Accounts receivable insurance can provide a measure of protection against catastrophic customer defaults, as well as potentially increase your access to capital, boost your competitiveness, and more. Here are the basics on this financial tool.
Reprinted with permission from Scrap – September/October 1997
By Craig Bonnell and Victor Sandy, Vice Presidents
Global Commercial Credit – Bingham Farms, MI.
The scrap recycling industry has long subscribed to the philosophy that a customer’s word is its bond. It’s not unusual , for instance, for processors to ship material on open credit, relying on nothing more than the customer’s promise to pay.
As the pace of business increases, and the risk of customer default grows along with it, recyclers need to balance the risks and rewards of doing business on open credit terms. If a customer lives up to its promise, all is well. If the customer defaults, however, the result could be fatal. Such credit risk is an ever-present threat to the survival and profitability of scrap companies.
Fortunately there’s a tool-accounts receivable insurance-that can protect processors from the financial effects of catastrophic customer defaults.
Dealing with the Unexpected
While recyclers wouldn’t dream of operating without insurance on most aspects of their business, it’s ironic that few insure their receivables, which often represent their single largest asset and the greatest concentration of their resources, encompassing their materials, production, profit, and more.
Most recyclers attempt to ensure the reliability of their receivables by conducting due diligence credit checks on customers in deciding to whom to sell and how much credit to extend.
They often don’t take into account or adequately address the layer of unexpected credit risk that’s just as real and typically much harder to evaluate. Unexpected risk is the threat of uncontrollable, unpredictable events that could effect a customer’s ability or willingness to pay. Examples of such risk include fraud, class action lawsuits, natural disasters, and financial deals and structures that cause the customer to have short-or long-term liquidity problems. These events can leave recyclers with little recourse, despite the customer’s best intentions.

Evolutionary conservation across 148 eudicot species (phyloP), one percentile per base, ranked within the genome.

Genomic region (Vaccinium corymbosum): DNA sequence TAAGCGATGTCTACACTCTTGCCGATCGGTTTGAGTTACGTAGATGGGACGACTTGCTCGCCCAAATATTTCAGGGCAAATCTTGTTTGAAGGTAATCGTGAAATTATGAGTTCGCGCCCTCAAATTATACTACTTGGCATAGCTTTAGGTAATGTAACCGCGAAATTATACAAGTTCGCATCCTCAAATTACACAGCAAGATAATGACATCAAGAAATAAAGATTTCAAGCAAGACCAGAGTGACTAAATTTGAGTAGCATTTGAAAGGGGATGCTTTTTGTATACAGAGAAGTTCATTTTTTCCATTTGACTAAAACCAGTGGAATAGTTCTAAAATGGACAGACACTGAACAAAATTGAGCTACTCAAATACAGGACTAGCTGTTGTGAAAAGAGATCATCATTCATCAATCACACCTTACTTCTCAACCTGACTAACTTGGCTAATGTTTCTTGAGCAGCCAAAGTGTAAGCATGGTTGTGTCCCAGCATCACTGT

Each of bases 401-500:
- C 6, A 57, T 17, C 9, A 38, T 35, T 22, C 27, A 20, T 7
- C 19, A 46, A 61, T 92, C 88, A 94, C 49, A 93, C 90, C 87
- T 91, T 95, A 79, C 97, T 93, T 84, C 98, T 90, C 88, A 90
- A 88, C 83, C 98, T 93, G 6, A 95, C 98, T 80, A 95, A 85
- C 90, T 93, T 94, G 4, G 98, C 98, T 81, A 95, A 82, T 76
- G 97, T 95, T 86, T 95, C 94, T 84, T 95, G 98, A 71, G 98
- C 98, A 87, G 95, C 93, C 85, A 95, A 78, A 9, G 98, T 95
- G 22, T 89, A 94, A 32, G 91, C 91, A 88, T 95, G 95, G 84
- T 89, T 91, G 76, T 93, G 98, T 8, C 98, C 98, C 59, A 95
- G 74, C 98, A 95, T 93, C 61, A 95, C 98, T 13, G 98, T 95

To address these unexpected risks, many companies fall back on the capital structure of their business or margins in the transactions themselves. Letters of credit, personal guarantees, and other instruments are used in an attempt to ensure payment. Yet none of these standard approaches affords any true guarantee.
While competitive pressures and market opportunities encourage companies to extend aggressive open credit terms to their customers, many aren’t in a position to absorb the potential losses that could occur.
As an example, a company with a small group of accounts representing 80% of it’s sales could face defaults well into six or seven figures. Let’s assume the company suffers a loss of $200,000. If the firm operates on a 20% gross margin, an additional $1 million in sales would be needed to make up for that lost revenue. Looked at another way, a loss of this magnitude essentially means that the company’s next $1 million in sales is made at zero profit. If its margins are lower, the impact will be even more dramatic.
The Effects of Credit Risk
In day-to-day business, credit risk acts as an obstacle to increase sales and profits-and in some cases survival. The limitations it imposes are manifested in several ways.
For starters, the potential for loses when selling on open credit terms can prompt companies to limit credit to certain customers or refuse to extend credit at all. This practice can lead them to lose revenue from opportunities with accounts that would have paid, or take risk on marginal accounts and suffer losses.
Credit risk can also have a bearing on a company’s competitiveness in the marketplace. The specter of credit risk, for example, can cause one firm to be less aggressive in its open credit policies, which can mean lost revenue opportunities and put the firm at a disadvantage to competitors with better, more aggressive credit risk management practices.
Managing credit risk is also a customer service issue. Companies willing to offer the level of credit necessary to meet all the purchasing needs of customers obviously hold a competitive advantage. The more aggressive a firm’s credit terms, the more it’s customers will be able to buy at their desired level. Giving customers all the credit they need can, in fact, help them reduce the number of outside suppliers they need to use, enabling them to consolidate their purchasing with one supplier and achieve greater operational efficiencies.